The Nature of Property Negligence


Negligence is the failure to act according to the standards that a reasonable person can expect to be met in a given situation. In a case of property negligence in New York, as in any other state, it is the property owner who is charged with failing to live up to the standard. Failure to maintain the property is often the factor behind cases of punishable negligence.

For example, a store owner may neglect the local safety guidelines regarding the pitch of stairs and build a steep or narrow flight of them. If a lawful entrant trips or falls down the stairs, he or she could have the grounds for a premises liability claim. Other examples of negligence include uncovered pools, crowded store aisles, and icy sidewalks that were not salted.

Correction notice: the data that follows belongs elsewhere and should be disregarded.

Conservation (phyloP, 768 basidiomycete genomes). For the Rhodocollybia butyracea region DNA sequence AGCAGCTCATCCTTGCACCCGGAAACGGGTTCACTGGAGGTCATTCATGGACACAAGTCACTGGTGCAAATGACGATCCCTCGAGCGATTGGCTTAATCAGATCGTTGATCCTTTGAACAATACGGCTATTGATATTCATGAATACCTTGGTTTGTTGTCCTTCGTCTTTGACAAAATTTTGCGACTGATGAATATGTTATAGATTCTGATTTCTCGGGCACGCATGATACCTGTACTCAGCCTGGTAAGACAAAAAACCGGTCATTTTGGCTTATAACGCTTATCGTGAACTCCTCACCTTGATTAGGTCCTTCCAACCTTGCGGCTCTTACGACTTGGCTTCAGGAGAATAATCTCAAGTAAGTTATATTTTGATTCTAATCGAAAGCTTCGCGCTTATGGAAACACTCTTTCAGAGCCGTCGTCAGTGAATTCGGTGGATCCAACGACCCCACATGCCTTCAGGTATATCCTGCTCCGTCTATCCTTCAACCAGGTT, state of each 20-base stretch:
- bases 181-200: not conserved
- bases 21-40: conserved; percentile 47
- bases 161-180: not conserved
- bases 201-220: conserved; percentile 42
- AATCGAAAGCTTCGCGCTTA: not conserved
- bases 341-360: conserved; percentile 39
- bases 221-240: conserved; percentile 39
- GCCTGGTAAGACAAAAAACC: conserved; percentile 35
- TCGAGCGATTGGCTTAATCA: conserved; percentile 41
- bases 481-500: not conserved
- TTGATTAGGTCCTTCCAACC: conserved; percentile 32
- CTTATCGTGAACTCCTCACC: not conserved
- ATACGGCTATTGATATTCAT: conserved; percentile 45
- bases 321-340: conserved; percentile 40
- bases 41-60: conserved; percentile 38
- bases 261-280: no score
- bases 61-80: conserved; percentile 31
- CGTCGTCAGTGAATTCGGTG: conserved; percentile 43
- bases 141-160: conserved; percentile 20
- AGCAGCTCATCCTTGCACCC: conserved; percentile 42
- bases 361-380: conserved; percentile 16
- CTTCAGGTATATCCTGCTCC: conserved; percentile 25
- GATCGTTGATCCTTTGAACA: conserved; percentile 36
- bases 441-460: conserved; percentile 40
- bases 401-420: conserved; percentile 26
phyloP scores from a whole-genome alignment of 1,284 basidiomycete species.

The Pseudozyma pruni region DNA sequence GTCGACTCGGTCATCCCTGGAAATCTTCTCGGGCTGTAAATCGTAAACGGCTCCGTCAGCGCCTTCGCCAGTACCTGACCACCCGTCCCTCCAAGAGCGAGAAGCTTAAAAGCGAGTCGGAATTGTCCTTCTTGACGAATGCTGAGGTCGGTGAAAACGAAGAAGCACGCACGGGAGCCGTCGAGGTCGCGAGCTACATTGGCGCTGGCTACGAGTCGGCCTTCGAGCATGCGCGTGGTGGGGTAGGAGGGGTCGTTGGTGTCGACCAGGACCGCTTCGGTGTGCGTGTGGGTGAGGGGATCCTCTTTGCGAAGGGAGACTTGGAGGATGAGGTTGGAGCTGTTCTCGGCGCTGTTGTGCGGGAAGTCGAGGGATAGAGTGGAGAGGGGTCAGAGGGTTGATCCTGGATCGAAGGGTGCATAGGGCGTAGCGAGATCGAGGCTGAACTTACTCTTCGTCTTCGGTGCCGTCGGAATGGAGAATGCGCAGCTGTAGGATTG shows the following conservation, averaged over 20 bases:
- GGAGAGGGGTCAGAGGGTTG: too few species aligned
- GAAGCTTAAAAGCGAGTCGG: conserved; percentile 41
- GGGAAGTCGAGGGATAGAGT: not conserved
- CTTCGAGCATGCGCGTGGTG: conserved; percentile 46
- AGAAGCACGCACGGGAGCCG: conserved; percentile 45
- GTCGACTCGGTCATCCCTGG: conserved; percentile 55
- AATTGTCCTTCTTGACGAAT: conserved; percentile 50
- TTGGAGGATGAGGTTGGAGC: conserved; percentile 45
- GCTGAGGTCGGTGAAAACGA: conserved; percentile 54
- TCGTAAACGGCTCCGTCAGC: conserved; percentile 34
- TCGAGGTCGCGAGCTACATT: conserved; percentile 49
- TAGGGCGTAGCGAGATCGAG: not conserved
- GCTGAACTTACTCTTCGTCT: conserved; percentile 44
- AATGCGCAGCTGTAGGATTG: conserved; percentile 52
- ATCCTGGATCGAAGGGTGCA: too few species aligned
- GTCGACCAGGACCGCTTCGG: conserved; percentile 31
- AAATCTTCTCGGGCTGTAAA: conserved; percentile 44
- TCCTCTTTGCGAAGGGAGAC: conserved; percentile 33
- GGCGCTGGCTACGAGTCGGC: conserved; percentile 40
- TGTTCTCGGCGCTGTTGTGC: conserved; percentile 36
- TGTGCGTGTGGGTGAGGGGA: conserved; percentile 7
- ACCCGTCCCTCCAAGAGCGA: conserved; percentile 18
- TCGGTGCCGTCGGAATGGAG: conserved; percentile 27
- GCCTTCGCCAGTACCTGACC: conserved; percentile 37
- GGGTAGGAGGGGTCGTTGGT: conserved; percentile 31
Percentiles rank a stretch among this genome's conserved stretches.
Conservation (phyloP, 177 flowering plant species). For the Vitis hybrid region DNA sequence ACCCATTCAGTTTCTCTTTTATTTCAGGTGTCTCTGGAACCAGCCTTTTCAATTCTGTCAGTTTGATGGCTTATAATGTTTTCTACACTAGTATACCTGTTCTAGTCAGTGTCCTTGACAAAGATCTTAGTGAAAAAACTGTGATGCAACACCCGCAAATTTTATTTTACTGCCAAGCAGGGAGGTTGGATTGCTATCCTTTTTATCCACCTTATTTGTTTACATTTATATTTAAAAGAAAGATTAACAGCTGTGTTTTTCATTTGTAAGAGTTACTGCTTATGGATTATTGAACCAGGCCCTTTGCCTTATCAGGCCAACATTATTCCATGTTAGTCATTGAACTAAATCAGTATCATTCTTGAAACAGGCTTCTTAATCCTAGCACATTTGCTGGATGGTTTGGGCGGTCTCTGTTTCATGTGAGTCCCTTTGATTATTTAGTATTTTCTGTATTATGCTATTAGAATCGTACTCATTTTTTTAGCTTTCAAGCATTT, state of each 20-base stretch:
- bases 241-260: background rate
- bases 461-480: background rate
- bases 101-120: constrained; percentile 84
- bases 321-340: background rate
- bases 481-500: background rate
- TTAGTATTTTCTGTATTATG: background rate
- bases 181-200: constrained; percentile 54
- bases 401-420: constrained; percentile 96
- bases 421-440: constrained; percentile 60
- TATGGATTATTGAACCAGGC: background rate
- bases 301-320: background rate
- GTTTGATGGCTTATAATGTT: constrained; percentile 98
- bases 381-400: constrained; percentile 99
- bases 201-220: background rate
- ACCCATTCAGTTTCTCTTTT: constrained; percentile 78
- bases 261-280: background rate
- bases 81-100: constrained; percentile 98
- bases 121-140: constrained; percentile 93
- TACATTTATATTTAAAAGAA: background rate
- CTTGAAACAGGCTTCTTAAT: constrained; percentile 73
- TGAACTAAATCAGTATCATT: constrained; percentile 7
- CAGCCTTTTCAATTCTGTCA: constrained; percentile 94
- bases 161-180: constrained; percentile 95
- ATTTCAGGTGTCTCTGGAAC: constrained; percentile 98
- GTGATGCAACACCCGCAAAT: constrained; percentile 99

For a successful claim, the plaintiff must show that he or she was injured in a preventable accident. Simple carelessness on the property owner's part, though, does not constitute negligence. This is partly why so many negligence suits do not succeed.

Property owners, for their part, can reduce the risk of injuries by complying with building safety codes and public safety laws. They may even speak with a lawyer who works in property law to find out where they can improve safety.

A lawyer who works in premises liability law is equally important for the victims who wish to file a claim. If successful, they might be covered for past and future medical expenses, the income lost during their physical recovery, pain and suffering, and whatever else is applicable. A lawyer may hire investigators to gather proof against the defendant, such as the incident report and any surveillance camera footage. If negotiations for a settlement don't pan out the way victims want, the lawyer might prepare for litigation.